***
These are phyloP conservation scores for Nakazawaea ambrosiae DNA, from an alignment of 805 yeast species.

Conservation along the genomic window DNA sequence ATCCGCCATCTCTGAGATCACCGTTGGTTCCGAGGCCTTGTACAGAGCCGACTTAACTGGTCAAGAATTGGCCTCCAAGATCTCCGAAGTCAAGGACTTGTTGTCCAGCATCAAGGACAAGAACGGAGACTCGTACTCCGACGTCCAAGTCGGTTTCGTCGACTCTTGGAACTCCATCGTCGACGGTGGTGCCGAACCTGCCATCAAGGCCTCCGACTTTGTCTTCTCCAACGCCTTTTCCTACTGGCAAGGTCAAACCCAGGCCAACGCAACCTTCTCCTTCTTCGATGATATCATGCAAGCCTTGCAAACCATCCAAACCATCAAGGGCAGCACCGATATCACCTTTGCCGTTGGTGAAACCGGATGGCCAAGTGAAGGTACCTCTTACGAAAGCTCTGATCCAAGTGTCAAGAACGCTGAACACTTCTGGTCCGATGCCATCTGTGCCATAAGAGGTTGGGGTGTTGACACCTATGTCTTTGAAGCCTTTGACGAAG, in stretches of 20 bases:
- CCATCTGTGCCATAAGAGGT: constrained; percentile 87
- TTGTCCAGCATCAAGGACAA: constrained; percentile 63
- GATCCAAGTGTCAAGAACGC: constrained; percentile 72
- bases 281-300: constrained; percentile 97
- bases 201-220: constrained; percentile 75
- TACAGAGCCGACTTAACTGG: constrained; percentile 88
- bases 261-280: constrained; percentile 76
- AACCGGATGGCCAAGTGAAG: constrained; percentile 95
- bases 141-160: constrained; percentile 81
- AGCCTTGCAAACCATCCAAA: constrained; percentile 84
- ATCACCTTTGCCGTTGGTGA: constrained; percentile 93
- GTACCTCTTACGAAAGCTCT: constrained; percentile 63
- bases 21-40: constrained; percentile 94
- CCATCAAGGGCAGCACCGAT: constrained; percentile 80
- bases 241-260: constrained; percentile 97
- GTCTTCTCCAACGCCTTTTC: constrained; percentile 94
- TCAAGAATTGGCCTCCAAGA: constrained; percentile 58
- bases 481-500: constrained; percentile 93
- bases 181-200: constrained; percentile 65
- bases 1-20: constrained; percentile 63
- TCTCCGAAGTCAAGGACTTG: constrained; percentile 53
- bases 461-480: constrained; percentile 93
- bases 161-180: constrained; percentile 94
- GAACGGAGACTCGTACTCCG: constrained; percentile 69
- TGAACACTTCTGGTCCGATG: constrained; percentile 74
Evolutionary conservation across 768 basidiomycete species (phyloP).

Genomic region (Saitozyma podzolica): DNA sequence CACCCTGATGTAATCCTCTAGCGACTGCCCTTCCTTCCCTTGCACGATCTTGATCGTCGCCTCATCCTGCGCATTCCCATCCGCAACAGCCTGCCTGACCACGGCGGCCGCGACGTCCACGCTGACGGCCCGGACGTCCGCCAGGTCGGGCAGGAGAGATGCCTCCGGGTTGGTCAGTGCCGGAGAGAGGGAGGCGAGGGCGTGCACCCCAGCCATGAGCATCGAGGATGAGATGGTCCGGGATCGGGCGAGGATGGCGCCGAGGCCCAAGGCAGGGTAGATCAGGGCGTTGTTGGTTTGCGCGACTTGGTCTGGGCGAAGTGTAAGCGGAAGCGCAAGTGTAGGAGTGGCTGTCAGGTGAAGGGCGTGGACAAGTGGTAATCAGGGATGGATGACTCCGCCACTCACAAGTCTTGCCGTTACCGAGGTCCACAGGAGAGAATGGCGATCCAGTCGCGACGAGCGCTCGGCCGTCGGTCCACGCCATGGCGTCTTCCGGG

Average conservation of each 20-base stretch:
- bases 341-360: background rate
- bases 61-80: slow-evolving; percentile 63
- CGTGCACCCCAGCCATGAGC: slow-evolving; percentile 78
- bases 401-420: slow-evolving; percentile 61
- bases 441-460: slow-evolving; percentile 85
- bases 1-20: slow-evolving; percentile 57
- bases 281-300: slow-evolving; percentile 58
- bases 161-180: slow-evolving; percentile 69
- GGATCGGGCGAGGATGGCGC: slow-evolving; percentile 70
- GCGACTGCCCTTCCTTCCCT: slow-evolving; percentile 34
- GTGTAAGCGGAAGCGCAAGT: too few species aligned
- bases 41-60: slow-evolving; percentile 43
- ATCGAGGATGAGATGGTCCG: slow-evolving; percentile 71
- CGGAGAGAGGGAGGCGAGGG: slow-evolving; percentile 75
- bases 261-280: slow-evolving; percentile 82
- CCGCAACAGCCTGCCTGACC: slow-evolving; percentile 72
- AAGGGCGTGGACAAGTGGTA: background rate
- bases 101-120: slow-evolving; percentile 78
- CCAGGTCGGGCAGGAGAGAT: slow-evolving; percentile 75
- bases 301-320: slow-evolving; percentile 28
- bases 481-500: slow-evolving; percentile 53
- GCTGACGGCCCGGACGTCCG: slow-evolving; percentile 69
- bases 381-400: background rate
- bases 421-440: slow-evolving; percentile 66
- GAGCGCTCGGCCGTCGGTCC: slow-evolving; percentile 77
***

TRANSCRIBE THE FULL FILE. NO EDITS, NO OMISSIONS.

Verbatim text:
These are phyloP conservation scores for Nakazawaea ambrosiae DNA, from an alignment of 805 yeast species.

Conservation along the genomic window DNA sequence ATCCGCCATCTCTGAGATCACCGTTGGTTCCGAGGCCTTGTACAGAGCCGACTTAACTGGTCAAGAATTGGCCTCCAAGATCTCCGAAGTCAAGGACTTGTTGTCCAGCATCAAGGACAAGAACGGAGACTCGTACTCCGACGTCCAAGTCGGTTTCGTCGACTCTTGGAACTCCATCGTCGACGGTGGTGCCGAACCTGCCATCAAGGCCTCCGACTTTGTCTTCTCCAACGCCTTTTCCTACTGGCAAGGTCAAACCCAGGCCAACGCAACCTTCTCCTTCTTCGATGATATCATGCAAGCCTTGCAAACCATCCAAACCATCAAGGGCAGCACCGATATCACCTTTGCCGTTGGTGAAACCGGATGGCCAAGTGAAGGTACCTCTTACGAAAGCTCTGATCCAAGTGTCAAGAACGCTGAACACTTCTGGTCCGATGCCATCTGTGCCATAAGAGGTTGGGGTGTTGACACCTATGTCTTTGAAGCCTTTGACGAAG, in stretches of 20 bases:
- CCATCTGTGCCATAAGAGGT: constrained; percentile 87
- TTGTCCAGCATCAAGGACAA: constrained; percentile 63
- GATCCAAGTGTCAAGAACGC: constrained; percentile 72
- bases 281-300: constrained; percentile 97
- bases 201-220: constrained; percentile 75
- TACAGAGCCGACTTAACTGG: constrained; percentile 88
- bases 261-280: constrained; percentile 76
- AACCGGATGGCCAAGTGAAG: constrained; percentile 95
- bases 141-160: constrained; percentile 81
- AGCCTTGCAAACCATCCAAA: constrained; percentile 84
- ATCACCTTTGCCGTTGGTGA: constrained; percentile 93
- GTACCTCTTACGAAAGCTCT: constrained; percentile 63
- bases 21-40: constrained; percentile 94
- CCATCAAGGGCAGCACCGAT: constrained; percentile 80
- bases 241-260: constrained; percentile 97
- GTCTTCTCCAACGCCTTTTC: constrained; percentile 94
- TCAAGAATTGGCCTCCAAGA: constrained; percentile 58
- bases 481-500: constrained; percentile 93
- bases 181-200: constrained; percentile 65
- bases 1-20: constrained; percentile 63
- TCTCCGAAGTCAAGGACTTG: constrained; percentile 53
- bases 461-480: constrained; percentile 93
- bases 161-180: constrained; percentile 94
- GAACGGAGACTCGTACTCCG: constrained; percentile 69
- TGAACACTTCTGGTCCGATG: constrained; percentile 74
Evolutionary conservation across 768 basidiomycete species (phyloP).

Genomic region (Saitozyma podzolica): DNA sequence CACCCTGATGTAATCCTCTAGCGACTGCCCTTCCTTCCCTTGCACGATCTTGATCGTCGCCTCATCCTGCGCATTCCCATCCGCAACAGCCTGCCTGACCACGGCGGCCGCGACGTCCACGCTGACGGCCCGGACGTCCGCCAGGTCGGGCAGGAGAGATGCCTCCGGGTTGGTCAGTGCCGGAGAGAGGGAGGCGAGGGCGTGCACCCCAGCCATGAGCATCGAGGATGAGATGGTCCGGGATCGGGCGAGGATGGCGCCGAGGCCCAAGGCAGGGTAGATCAGGGCGTTGTTGGTTTGCGCGACTTGGTCTGGGCGAAGTGTAAGCGGAAGCGCAAGTGTAGGAGTGGCTGTCAGGTGAAGGGCGTGGACAAGTGGTAATCAGGGATGGATGACTCCGCCACTCACAAGTCTTGCCGTTACCGAGGTCCACAGGAGAGAATGGCGATCCAGTCGCGACGAGCGCTCGGCCGTCGGTCCACGCCATGGCGTCTTCCGGG

Average conservation of each 20-base stretch:
- bases 341-360: background rate
- bases 61-80: slow-evolving; percentile 63
- CGTGCACCCCAGCCATGAGC: slow-evolving; percentile 78
- bases 401-420: slow-evolving; percentile 61
- bases 441-460: slow-evolving; percentile 85
- bases 1-20: slow-evolving; percentile 57
- bases 281-300: slow-evolving; percentile 58
- bases 161-180: slow-evolving; percentile 69
- GGATCGGGCGAGGATGGCGC: slow-evolving; percentile 70
- GCGACTGCCCTTCCTTCCCT: slow-evolving; percentile 34
- GTGTAAGCGGAAGCGCAAGT: too few species aligned
- bases 41-60: slow-evolving; percentile 43
- ATCGAGGATGAGATGGTCCG: slow-evolving; percentile 71
- CGGAGAGAGGGAGGCGAGGG: slow-evolving; percentile 75
- bases 261-280: slow-evolving; percentile 82
- CCGCAACAGCCTGCCTGACC: slow-evolving; percentile 72
- AAGGGCGTGGACAAGTGGTA: background rate
- bases 101-120: slow-evolving; percentile 78
- CCAGGTCGGGCAGGAGAGAT: slow-evolving; percentile 75
- bases 301-320: slow-evolving; percentile 28
- bases 481-500: slow-evolving; percentile 53
- GCTGACGGCCCGGACGTCCG: slow-evolving; percentile 69
- bases 381-400: background rate
- bases 421-440: slow-evolving; percentile 66
- GAGCGCTCGGCCGTCGGTCC: slow-evolving; percentile 77